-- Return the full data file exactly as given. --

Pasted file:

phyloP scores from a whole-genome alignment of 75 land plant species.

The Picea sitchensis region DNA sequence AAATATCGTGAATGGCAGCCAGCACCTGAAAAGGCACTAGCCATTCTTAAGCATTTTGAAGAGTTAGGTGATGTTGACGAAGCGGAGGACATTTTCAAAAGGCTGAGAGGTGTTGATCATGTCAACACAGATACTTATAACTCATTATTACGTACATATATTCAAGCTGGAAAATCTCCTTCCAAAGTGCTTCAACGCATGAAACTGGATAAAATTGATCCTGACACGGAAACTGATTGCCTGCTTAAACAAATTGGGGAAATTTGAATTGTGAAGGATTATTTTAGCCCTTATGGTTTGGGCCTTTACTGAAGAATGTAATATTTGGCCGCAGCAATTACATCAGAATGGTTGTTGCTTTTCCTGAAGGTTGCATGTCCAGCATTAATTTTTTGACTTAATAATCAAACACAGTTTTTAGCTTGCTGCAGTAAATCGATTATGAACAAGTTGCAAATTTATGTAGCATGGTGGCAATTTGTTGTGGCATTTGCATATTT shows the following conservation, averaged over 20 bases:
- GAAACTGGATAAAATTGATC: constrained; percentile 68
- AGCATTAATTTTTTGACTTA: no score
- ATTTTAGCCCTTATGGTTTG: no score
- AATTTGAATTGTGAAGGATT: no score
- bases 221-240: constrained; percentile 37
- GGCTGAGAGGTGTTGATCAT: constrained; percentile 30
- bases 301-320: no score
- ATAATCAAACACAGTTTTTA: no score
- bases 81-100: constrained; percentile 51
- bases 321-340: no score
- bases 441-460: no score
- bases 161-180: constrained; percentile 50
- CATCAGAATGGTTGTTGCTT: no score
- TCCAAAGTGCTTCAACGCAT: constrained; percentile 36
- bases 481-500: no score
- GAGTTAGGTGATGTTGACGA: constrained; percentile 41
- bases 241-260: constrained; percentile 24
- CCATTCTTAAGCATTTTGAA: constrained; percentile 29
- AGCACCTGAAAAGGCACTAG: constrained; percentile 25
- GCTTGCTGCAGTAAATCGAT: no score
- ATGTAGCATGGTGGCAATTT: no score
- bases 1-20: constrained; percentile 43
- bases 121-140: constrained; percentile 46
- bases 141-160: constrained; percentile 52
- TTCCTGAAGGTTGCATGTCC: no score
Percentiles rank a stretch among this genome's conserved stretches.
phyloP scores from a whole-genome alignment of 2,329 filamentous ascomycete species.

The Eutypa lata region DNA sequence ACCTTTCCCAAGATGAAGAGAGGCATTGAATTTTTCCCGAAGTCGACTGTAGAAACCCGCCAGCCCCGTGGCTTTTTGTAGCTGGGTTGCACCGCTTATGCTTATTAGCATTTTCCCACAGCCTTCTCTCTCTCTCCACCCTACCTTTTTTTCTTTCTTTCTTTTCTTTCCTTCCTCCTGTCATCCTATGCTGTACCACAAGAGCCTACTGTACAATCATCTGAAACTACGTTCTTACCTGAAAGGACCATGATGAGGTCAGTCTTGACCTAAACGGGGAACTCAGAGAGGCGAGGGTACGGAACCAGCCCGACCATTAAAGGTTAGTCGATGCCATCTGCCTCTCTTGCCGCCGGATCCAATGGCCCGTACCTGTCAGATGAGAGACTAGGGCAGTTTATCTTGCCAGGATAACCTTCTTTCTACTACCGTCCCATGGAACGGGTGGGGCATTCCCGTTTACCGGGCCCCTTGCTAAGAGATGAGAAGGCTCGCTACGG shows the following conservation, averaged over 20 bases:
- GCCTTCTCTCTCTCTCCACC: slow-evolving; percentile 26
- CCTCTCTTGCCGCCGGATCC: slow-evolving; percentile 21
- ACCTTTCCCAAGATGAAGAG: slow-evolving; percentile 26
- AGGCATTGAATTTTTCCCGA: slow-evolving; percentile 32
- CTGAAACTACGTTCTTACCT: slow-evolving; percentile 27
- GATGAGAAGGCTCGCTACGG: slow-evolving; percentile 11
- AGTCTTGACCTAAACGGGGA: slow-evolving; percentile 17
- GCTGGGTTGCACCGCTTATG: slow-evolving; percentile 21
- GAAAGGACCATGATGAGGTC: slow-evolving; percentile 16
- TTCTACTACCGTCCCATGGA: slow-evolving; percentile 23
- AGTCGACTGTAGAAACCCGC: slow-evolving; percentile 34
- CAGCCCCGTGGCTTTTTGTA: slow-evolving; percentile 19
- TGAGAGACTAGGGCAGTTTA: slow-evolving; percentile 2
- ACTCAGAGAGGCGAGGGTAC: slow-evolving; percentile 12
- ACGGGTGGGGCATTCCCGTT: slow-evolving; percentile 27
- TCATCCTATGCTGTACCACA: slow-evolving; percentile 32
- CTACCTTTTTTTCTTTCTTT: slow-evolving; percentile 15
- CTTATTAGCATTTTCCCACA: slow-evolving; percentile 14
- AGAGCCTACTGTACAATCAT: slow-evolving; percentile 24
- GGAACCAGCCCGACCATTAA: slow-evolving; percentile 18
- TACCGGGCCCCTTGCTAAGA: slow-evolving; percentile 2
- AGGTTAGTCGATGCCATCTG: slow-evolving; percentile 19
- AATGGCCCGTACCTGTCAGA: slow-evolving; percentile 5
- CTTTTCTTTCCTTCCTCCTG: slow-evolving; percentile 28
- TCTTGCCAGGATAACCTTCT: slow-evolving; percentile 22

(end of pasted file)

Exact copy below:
phyloP scores from a whole-genome alignment of 75 land plant species.

The Picea sitchensis region DNA sequence AAATATCGTGAATGGCAGCCAGCACCTGAAAAGGCACTAGCCATTCTTAAGCATTTTGAAGAGTTAGGTGATGTTGACGAAGCGGAGGACATTTTCAAAAGGCTGAGAGGTGTTGATCATGTCAACACAGATACTTATAACTCATTATTACGTACATATATTCAAGCTGGAAAATCTCCTTCCAAAGTGCTTCAACGCATGAAACTGGATAAAATTGATCCTGACACGGAAACTGATTGCCTGCTTAAACAAATTGGGGAAATTTGAATTGTGAAGGATTATTTTAGCCCTTATGGTTTGGGCCTTTACTGAAGAATGTAATATTTGGCCGCAGCAATTACATCAGAATGGTTGTTGCTTTTCCTGAAGGTTGCATGTCCAGCATTAATTTTTTGACTTAATAATCAAACACAGTTTTTAGCTTGCTGCAGTAAATCGATTATGAACAAGTTGCAAATTTATGTAGCATGGTGGCAATTTGTTGTGGCATTTGCATATTT shows the following conservation, averaged over 20 bases:
- GAAACTGGATAAAATTGATC: constrained; percentile 68
- AGCATTAATTTTTTGACTTA: no score
- ATTTTAGCCCTTATGGTTTG: no score
- AATTTGAATTGTGAAGGATT: no score
- bases 221-240: constrained; percentile 37
- GGCTGAGAGGTGTTGATCAT: constrained; percentile 30
- bases 301-320: no score
- ATAATCAAACACAGTTTTTA: no score
- bases 81-100: constrained; percentile 51
- bases 321-340: no score
- bases 441-460: no score
- bases 161-180: constrained; percentile 50
- CATCAGAATGGTTGTTGCTT: no score
- TCCAAAGTGCTTCAACGCAT: constrained; percentile 36
- bases 481-500: no score
- GAGTTAGGTGATGTTGACGA: constrained; percentile 41
- bases 241-260: constrained; percentile 24
- CCATTCTTAAGCATTTTGAA: constrained; percentile 29
- AGCACCTGAAAAGGCACTAG: constrained; percentile 25
- GCTTGCTGCAGTAAATCGAT: no score
- ATGTAGCATGGTGGCAATTT: no score
- bases 1-20: constrained; percentile 43
- bases 121-140: constrained; percentile 46
- bases 141-160: constrained; percentile 52
- TTCCTGAAGGTTGCATGTCC: no score
Percentiles rank a stretch among this genome's conserved stretches.
phyloP scores from a whole-genome alignment of 2,329 filamentous ascomycete species.

The Eutypa lata region DNA sequence ACCTTTCCCAAGATGAAGAGAGGCATTGAATTTTTCCCGAAGTCGACTGTAGAAACCCGCCAGCCCCGTGGCTTTTTGTAGCTGGGTTGCACCGCTTATGCTTATTAGCATTTTCCCACAGCCTTCTCTCTCTCTCCACCCTACCTTTTTTTCTTTCTTTCTTTTCTTTCCTTCCTCCTGTCATCCTATGCTGTACCACAAGAGCCTACTGTACAATCATCTGAAACTACGTTCTTACCTGAAAGGACCATGATGAGGTCAGTCTTGACCTAAACGGGGAACTCAGAGAGGCGAGGGTACGGAACCAGCCCGACCATTAAAGGTTAGTCGATGCCATCTGCCTCTCTTGCCGCCGGATCCAATGGCCCGTACCTGTCAGATGAGAGACTAGGGCAGTTTATCTTGCCAGGATAACCTTCTTTCTACTACCGTCCCATGGAACGGGTGGGGCATTCCCGTTTACCGGGCCCCTTGCTAAGAGATGAGAAGGCTCGCTACGG shows the following conservation, averaged over 20 bases:
- GCCTTCTCTCTCTCTCCACC: slow-evolving; percentile 26
- CCTCTCTTGCCGCCGGATCC: slow-evolving; percentile 21
- ACCTTTCCCAAGATGAAGAG: slow-evolving; percentile 26
- AGGCATTGAATTTTTCCCGA: slow-evolving; percentile 32
- CTGAAACTACGTTCTTACCT: slow-evolving; percentile 27
- GATGAGAAGGCTCGCTACGG: slow-evolving; percentile 11
- AGTCTTGACCTAAACGGGGA: slow-evolving; percentile 17
- GCTGGGTTGCACCGCTTATG: slow-evolving; percentile 21
- GAAAGGACCATGATGAGGTC: slow-evolving; percentile 16
- TTCTACTACCGTCCCATGGA: slow-evolving; percentile 23
- AGTCGACTGTAGAAACCCGC: slow-evolving; percentile 34
- CAGCCCCGTGGCTTTTTGTA: slow-evolving; percentile 19
- TGAGAGACTAGGGCAGTTTA: slow-evolving; percentile 2
- ACTCAGAGAGGCGAGGGTAC: slow-evolving; percentile 12
- ACGGGTGGGGCATTCCCGTT: slow-evolving; percentile 27
- TCATCCTATGCTGTACCACA: slow-evolving; percentile 32
- CTACCTTTTTTTCTTTCTTT: slow-evolving; percentile 15
- CTTATTAGCATTTTCCCACA: slow-evolving; percentile 14
- AGAGCCTACTGTACAATCAT: slow-evolving; percentile 24
- GGAACCAGCCCGACCATTAA: slow-evolving; percentile 18
- TACCGGGCCCCTTGCTAAGA: slow-evolving; percentile 2
- AGGTTAGTCGATGCCATCTG: slow-evolving; percentile 19
- AATGGCCCGTACCTGTCAGA: slow-evolving; percentile 5
- CTTTTCTTTCCTTCCTCCTG: slow-evolving; percentile 28
- TCTTGCCAGGATAACCTTCT: slow-evolving; percentile 22